Archive for the ‘Hall of Fame’ Category

Dennis Rodman is being inducted in to the Hall of Fame this Friday, which makes sense from a basketball standpoint but is totally crazy from a “This is Dennis Rodman we’re talking about” standpoint. Dennis Rodman, you guys. He’s going in the Hall of Fame, hopefully with a Technicolor bust to celebrate his numerous hair colors.

And since he’s Dennis Rodman, you have to assume he’s going to do something wacky at his enshrinement. After all, he did promise that he’s “gonna make it more like a circus.” You wouldn’t expect anything less from Dennis Rodman.

But, ummm, I guess we can expect less from Dennis Rodman. From’s Scott Howard Cooper:

Hall of Fame officials say Dennis Rodman has given his word: no antics during Friday enshrinement.

Dang it. If there aren’t going to be any antics at Dennis Rodman’s enshrinement, then this is hardly Dennis Rodman’s enshrinement. Sure sure, the Hall of Fame is a distinguished establishment that should be honored with respect and tact, but still, how often are they going to be enshrining Dennis Rodman? Once, as far as I can tell, so they should really live it up. Bummer.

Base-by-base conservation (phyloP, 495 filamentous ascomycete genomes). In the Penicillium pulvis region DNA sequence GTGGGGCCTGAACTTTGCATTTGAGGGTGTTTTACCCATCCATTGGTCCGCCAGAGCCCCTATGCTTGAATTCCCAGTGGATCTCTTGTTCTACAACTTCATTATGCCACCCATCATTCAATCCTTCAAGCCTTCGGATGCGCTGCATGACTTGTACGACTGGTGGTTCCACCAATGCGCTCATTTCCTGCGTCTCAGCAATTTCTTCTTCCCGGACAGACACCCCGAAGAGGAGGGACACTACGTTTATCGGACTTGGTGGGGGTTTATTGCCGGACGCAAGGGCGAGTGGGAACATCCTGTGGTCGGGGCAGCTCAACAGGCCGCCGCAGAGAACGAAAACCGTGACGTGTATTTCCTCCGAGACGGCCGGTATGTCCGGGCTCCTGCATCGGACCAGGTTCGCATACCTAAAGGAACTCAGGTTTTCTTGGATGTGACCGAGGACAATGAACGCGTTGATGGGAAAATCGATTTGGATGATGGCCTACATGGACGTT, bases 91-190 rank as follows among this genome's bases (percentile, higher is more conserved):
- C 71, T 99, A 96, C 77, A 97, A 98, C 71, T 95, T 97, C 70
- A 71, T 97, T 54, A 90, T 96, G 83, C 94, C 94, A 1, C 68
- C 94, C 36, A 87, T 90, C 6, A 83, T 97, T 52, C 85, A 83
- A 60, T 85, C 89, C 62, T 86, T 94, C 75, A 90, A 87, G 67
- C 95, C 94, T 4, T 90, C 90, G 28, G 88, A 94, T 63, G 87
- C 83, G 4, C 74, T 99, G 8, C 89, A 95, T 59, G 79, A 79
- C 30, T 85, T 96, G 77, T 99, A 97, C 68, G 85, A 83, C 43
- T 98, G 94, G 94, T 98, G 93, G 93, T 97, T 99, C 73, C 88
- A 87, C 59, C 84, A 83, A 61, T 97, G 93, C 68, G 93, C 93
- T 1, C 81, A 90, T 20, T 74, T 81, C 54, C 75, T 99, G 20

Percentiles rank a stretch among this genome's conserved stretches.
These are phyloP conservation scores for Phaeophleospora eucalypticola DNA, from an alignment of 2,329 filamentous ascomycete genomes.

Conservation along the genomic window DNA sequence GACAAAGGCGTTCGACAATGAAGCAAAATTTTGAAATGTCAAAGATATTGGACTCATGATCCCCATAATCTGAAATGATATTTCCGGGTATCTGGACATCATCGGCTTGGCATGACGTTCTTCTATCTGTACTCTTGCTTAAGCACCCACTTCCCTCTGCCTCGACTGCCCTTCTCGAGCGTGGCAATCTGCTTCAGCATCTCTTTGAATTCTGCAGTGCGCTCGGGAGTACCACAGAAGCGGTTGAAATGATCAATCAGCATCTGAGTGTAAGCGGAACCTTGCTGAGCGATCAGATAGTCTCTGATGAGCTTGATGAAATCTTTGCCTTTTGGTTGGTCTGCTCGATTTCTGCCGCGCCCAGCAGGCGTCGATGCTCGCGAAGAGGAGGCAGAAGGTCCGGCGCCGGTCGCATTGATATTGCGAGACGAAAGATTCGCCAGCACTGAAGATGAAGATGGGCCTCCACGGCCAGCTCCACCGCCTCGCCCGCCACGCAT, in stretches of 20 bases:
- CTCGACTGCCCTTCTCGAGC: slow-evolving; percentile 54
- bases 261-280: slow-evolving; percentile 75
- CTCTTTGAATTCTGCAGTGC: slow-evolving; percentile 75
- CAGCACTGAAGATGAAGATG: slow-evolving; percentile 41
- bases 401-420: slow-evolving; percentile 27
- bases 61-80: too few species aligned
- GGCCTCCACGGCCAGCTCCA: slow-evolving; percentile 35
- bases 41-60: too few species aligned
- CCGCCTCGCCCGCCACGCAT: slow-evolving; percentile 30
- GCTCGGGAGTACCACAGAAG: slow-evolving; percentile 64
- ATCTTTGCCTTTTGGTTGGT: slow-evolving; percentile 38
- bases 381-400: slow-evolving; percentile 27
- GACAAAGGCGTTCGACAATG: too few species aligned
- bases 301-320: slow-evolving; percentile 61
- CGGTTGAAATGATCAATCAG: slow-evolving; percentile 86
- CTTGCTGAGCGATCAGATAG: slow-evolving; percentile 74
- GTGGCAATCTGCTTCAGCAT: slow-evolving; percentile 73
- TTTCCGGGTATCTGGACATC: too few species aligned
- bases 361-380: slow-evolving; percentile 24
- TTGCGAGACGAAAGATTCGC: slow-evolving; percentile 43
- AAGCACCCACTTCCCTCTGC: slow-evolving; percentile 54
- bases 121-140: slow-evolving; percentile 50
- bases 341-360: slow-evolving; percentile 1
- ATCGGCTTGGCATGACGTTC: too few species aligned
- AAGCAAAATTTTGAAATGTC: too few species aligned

But not all is lost. Since Dennis is promising to kind of be a human, the Hall is OK with him looking like Dennis Rodman.

Hall, in turn, embracing Rodman. They have been shown his Friday wardrobe — “It’s worth seeing” — and plan to display it at the museum.

At least Dennis Rodman is going to get to look awesome at his ceremony. If no antics is a disappointment, imagine how bizarre it would be to see Rodman dressed like anyone but himself. You win some, you lose some.

Either way, I’ll be tuning in for Friday’s presentation. Outside of Michael Jordan’s induction, this is the most excited I’ve been for one of these things. Dennis might have promised to take it easy at the ceremony, but it’s not like he’s never broken the NBA’s rules before. (Let’s all agree that it’s a perfect ending to Dennis Rodman’s career that he has to agree to behave at his Hall of Fame induction, and that he has to have his outfit preapproved beforehand. If he could figure out a way to get fined at this thing, he’d cover all the bases.)